Speak concisely, speak from the heart, don't be somebody you're not, be sincere, answer the questions that have been asked, don't give them too much, and if you feel that it's too personal, then tell them that. Don't talk about money and don't talk about what you think you are yet, because you're not anybody yet. Don't ever make any predictions like "I'm going to go to the Hall of Fame" or anything like that. I've heard some athletes do that over the course of their career, including Kordell Stewart of the Pittsburgh Steelers. Slash once said he believed he was going to the Hall of Fame. Well, he was out of football in three years. Never make any grand announcements.
3. What tips could you offer professional athletes on how to best approach interacting with the media?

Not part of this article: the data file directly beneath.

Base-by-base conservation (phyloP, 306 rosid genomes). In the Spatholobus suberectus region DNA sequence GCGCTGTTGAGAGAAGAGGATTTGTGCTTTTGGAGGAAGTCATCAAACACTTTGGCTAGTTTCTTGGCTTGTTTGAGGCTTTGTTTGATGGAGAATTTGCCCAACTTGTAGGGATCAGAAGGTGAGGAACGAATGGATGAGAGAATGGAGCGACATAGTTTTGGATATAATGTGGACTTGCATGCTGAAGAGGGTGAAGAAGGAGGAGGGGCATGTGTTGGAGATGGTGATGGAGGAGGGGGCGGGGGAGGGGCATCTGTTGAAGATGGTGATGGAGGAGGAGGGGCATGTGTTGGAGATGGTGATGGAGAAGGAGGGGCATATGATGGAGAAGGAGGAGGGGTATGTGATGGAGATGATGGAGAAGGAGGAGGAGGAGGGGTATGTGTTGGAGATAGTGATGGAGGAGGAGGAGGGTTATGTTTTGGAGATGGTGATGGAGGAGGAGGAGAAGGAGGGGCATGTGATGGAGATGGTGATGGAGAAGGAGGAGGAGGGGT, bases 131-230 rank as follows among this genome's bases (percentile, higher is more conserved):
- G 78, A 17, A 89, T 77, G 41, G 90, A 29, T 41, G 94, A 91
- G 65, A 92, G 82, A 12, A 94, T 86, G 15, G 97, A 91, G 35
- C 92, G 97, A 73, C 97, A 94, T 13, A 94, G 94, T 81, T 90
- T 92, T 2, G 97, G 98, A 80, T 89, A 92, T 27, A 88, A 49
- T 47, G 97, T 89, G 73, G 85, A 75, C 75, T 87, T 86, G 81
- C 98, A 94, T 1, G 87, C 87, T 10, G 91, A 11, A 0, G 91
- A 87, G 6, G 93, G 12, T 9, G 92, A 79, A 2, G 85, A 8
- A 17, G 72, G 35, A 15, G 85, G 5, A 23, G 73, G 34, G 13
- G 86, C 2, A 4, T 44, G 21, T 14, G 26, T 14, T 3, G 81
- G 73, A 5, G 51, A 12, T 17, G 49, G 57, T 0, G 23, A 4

Try to remember that everyone has a job to do, including yourself by the way. You have a job to do too. Don't get carried away and so preoccupied by the media that you're not focused on your sport. Make yourself available in a short period of time—20 minutes or an hour maybe a week. The rest of the time keep to yourself. Don't be too accessible where you are doing everyone's little show and everyone's little TV talk everywhere you go. Remember to keep your sense of your own dignity and the sense of your purpose, which would essentially be an employee of the sports team that you're involved with. If you're a college player, remember that you're a student too and you can't please everybody. That's probably one of the toughest and most important things of all as a public figure—that you just cannot please everybody.